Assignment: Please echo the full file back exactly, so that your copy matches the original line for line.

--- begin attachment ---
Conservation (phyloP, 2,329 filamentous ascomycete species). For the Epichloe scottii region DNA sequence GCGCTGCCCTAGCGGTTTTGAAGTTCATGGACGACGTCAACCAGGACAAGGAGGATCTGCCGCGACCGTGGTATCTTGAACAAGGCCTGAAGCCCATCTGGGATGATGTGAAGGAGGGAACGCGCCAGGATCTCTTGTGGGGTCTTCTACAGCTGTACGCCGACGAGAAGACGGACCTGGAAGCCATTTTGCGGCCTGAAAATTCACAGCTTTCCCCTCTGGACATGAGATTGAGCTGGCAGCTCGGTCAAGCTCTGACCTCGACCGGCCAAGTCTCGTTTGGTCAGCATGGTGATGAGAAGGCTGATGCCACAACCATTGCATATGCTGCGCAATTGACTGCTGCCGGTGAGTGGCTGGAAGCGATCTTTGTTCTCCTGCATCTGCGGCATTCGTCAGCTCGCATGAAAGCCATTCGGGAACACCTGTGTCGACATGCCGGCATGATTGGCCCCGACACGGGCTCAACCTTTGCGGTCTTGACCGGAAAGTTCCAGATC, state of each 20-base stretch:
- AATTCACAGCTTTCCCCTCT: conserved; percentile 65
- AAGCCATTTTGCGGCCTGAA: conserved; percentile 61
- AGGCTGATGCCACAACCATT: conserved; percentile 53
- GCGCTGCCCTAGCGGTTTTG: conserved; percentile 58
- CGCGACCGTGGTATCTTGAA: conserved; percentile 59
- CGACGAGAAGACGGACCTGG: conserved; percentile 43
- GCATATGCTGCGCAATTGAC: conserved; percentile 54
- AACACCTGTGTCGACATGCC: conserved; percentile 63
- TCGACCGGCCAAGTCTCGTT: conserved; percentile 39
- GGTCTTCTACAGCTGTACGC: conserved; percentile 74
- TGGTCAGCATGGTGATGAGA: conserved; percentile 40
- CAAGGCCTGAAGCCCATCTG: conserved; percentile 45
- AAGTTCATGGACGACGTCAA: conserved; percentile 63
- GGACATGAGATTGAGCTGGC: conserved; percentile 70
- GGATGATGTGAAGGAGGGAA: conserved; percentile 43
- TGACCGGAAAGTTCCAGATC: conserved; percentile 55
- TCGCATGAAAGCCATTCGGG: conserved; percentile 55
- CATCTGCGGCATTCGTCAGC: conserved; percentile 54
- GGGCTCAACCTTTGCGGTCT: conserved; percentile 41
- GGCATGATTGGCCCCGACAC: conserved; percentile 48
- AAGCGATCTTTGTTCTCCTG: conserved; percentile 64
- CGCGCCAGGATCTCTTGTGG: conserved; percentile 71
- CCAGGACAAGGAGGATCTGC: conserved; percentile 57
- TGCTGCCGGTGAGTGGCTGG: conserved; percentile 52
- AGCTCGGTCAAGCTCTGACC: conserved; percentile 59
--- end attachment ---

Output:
Conservation (phyloP, 2,329 filamentous ascomycete species). For the Epichloe scottii region DNA sequence GCGCTGCCCTAGCGGTTTTGAAGTTCATGGACGACGTCAACCAGGACAAGGAGGATCTGCCGCGACCGTGGTATCTTGAACAAGGCCTGAAGCCCATCTGGGATGATGTGAAGGAGGGAACGCGCCAGGATCTCTTGTGGGGTCTTCTACAGCTGTACGCCGACGAGAAGACGGACCTGGAAGCCATTTTGCGGCCTGAAAATTCACAGCTTTCCCCTCTGGACATGAGATTGAGCTGGCAGCTCGGTCAAGCTCTGACCTCGACCGGCCAAGTCTCGTTTGGTCAGCATGGTGATGAGAAGGCTGATGCCACAACCATTGCATATGCTGCGCAATTGACTGCTGCCGGTGAGTGGCTGGAAGCGATCTTTGTTCTCCTGCATCTGCGGCATTCGTCAGCTCGCATGAAAGCCATTCGGGAACACCTGTGTCGACATGCCGGCATGATTGGCCCCGACACGGGCTCAACCTTTGCGGTCTTGACCGGAAAGTTCCAGATC, state of each 20-base stretch:
- AATTCACAGCTTTCCCCTCT: conserved; percentile 65
- AAGCCATTTTGCGGCCTGAA: conserved; percentile 61
- AGGCTGATGCCACAACCATT: conserved; percentile 53
- GCGCTGCCCTAGCGGTTTTG: conserved; percentile 58
- CGCGACCGTGGTATCTTGAA: conserved; percentile 59
- CGACGAGAAGACGGACCTGG: conserved; percentile 43
- GCATATGCTGCGCAATTGAC: conserved; percentile 54
- AACACCTGTGTCGACATGCC: conserved; percentile 63
- TCGACCGGCCAAGTCTCGTT: conserved; percentile 39
- GGTCTTCTACAGCTGTACGC: conserved; percentile 74
- TGGTCAGCATGGTGATGAGA: conserved; percentile 40
- CAAGGCCTGAAGCCCATCTG: conserved; percentile 45
- AAGTTCATGGACGACGTCAA: conserved; percentile 63
- GGACATGAGATTGAGCTGGC: conserved; percentile 70
- GGATGATGTGAAGGAGGGAA: conserved; percentile 43
- TGACCGGAAAGTTCCAGATC: conserved; percentile 55
- TCGCATGAAAGCCATTCGGG: conserved; percentile 55
- CATCTGCGGCATTCGTCAGC: conserved; percentile 54
- GGGCTCAACCTTTGCGGTCT: conserved; percentile 41
- GGCATGATTGGCCCCGACAC: conserved; percentile 48
- AAGCGATCTTTGTTCTCCTG: conserved; percentile 64
- CGCGCCAGGATCTCTTGTGG: conserved; percentile 71
- CCAGGACAAGGAGGATCTGC: conserved; percentile 57
- TGCTGCCGGTGAGTGGCTGG: conserved; percentile 52
- AGCTCGGTCAAGCTCTGACC: conserved; percentile 59